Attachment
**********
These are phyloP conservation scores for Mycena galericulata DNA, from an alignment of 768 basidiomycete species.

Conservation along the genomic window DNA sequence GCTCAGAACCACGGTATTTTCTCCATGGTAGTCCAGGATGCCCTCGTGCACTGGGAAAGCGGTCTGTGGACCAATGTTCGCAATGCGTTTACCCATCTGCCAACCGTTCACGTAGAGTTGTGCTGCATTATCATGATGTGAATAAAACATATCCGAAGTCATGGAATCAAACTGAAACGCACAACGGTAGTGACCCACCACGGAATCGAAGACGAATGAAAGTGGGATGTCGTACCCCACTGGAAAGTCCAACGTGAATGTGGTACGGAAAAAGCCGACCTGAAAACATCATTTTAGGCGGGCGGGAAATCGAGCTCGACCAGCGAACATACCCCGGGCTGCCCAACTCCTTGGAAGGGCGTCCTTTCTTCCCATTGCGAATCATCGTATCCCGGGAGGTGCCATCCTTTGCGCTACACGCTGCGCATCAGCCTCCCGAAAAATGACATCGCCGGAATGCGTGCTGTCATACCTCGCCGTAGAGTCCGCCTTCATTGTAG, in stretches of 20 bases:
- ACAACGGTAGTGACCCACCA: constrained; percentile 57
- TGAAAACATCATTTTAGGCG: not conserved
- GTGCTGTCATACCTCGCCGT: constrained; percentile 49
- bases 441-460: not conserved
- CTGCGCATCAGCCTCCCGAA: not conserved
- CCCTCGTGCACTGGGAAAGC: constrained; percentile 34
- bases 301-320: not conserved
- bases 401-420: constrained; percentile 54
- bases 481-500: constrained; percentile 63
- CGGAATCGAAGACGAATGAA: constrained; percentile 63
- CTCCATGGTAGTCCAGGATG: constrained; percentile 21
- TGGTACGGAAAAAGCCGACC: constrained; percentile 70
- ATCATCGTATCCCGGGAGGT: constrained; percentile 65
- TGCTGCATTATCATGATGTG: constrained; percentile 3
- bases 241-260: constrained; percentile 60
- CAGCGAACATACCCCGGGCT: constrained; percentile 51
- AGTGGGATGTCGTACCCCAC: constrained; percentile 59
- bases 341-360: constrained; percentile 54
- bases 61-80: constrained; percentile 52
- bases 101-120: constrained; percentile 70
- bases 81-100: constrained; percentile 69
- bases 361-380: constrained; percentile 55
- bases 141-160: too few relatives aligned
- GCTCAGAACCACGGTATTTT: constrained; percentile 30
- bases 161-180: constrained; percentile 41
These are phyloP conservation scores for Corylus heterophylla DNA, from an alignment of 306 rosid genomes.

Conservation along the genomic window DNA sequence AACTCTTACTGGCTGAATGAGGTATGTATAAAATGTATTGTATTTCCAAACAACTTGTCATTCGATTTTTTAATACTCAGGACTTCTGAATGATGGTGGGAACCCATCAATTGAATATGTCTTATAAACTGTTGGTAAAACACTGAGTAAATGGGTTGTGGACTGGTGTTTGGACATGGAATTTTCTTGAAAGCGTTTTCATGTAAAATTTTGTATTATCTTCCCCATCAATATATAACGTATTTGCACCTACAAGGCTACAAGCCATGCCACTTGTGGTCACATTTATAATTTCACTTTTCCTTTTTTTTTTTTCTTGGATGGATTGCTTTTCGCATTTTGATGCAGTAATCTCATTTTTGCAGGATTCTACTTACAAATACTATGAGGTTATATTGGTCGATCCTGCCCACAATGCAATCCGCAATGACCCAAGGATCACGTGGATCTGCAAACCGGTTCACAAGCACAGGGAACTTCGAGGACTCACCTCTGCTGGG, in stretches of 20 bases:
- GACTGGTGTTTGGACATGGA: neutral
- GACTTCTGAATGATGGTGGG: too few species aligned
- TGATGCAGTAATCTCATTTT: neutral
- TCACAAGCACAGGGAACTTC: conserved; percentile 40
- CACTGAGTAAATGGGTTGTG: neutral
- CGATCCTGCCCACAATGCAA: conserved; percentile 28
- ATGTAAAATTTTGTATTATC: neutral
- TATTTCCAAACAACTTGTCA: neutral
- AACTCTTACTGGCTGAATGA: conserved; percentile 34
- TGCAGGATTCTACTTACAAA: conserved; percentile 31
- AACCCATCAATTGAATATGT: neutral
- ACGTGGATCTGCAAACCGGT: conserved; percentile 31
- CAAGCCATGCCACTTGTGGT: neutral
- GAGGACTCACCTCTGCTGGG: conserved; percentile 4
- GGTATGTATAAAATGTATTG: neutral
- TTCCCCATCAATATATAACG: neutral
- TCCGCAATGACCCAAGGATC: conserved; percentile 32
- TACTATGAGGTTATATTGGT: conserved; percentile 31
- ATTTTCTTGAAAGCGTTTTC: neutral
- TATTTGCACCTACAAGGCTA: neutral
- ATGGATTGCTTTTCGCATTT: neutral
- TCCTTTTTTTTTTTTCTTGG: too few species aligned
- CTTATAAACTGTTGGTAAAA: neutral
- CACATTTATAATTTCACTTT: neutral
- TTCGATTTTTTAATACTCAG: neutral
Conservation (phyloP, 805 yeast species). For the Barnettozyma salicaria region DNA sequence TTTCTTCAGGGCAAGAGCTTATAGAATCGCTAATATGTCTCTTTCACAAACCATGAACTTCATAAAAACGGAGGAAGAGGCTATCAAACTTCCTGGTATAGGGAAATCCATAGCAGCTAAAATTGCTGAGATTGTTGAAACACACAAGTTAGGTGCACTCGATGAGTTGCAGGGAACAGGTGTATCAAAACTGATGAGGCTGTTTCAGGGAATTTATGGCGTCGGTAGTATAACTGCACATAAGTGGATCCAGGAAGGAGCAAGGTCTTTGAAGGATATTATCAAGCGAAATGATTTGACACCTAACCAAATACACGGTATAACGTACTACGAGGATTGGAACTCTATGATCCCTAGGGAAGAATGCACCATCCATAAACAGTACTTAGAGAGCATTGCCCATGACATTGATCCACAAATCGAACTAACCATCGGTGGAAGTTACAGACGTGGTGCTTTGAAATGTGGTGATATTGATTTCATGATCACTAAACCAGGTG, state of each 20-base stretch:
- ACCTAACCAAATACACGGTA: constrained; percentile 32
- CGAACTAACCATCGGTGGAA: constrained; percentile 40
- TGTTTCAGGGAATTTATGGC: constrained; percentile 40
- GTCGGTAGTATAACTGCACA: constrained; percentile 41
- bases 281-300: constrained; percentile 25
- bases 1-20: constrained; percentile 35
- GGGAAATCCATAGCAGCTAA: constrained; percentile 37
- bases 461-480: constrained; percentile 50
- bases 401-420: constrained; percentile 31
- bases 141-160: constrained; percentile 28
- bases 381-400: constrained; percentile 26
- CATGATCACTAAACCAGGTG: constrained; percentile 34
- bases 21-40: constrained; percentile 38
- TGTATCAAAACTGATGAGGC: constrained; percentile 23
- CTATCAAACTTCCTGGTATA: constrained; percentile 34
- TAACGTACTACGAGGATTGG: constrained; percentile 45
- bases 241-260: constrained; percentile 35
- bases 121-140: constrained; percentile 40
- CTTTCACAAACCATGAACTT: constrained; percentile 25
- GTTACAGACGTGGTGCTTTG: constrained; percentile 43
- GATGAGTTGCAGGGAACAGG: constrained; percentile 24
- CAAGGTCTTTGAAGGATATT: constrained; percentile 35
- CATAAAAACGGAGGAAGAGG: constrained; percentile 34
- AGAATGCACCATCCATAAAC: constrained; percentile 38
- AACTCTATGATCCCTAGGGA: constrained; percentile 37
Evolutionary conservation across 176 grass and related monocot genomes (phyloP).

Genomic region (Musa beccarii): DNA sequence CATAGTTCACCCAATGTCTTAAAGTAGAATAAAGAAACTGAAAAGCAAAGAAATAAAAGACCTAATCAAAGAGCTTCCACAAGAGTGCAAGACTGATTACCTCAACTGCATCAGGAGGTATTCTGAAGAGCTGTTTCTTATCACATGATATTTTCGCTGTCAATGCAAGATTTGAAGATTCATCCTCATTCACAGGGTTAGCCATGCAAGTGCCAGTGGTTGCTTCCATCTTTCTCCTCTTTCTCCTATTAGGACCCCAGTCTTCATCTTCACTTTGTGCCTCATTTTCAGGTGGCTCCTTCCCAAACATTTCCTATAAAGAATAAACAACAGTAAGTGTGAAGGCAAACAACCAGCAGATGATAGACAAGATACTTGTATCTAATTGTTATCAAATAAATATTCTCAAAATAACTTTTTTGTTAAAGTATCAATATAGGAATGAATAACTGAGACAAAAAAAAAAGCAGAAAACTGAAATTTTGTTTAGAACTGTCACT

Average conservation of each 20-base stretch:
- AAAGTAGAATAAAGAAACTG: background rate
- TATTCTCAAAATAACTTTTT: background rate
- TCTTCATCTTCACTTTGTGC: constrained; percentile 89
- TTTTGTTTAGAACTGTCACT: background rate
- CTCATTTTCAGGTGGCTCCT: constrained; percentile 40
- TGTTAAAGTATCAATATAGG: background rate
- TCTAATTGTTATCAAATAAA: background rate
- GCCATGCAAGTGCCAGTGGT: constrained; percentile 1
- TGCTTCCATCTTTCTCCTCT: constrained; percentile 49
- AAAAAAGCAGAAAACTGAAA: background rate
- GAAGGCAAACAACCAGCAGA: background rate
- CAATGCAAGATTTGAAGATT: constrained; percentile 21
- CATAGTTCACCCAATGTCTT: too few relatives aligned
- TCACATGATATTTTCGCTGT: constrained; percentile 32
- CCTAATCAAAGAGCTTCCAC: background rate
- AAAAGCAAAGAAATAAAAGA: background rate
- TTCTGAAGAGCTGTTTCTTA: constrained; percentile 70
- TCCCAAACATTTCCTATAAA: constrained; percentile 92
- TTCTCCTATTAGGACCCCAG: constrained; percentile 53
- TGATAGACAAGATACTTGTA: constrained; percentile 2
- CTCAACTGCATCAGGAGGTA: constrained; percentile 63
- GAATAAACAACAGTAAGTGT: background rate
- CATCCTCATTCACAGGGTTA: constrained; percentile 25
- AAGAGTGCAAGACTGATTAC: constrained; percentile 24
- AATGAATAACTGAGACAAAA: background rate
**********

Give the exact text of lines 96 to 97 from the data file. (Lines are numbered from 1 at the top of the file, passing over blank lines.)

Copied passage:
- CATAGTTCACCCAATGTCTT: too few relatives aligned
- TCACATGATATTTTCGCTGT: constrained; percentile 32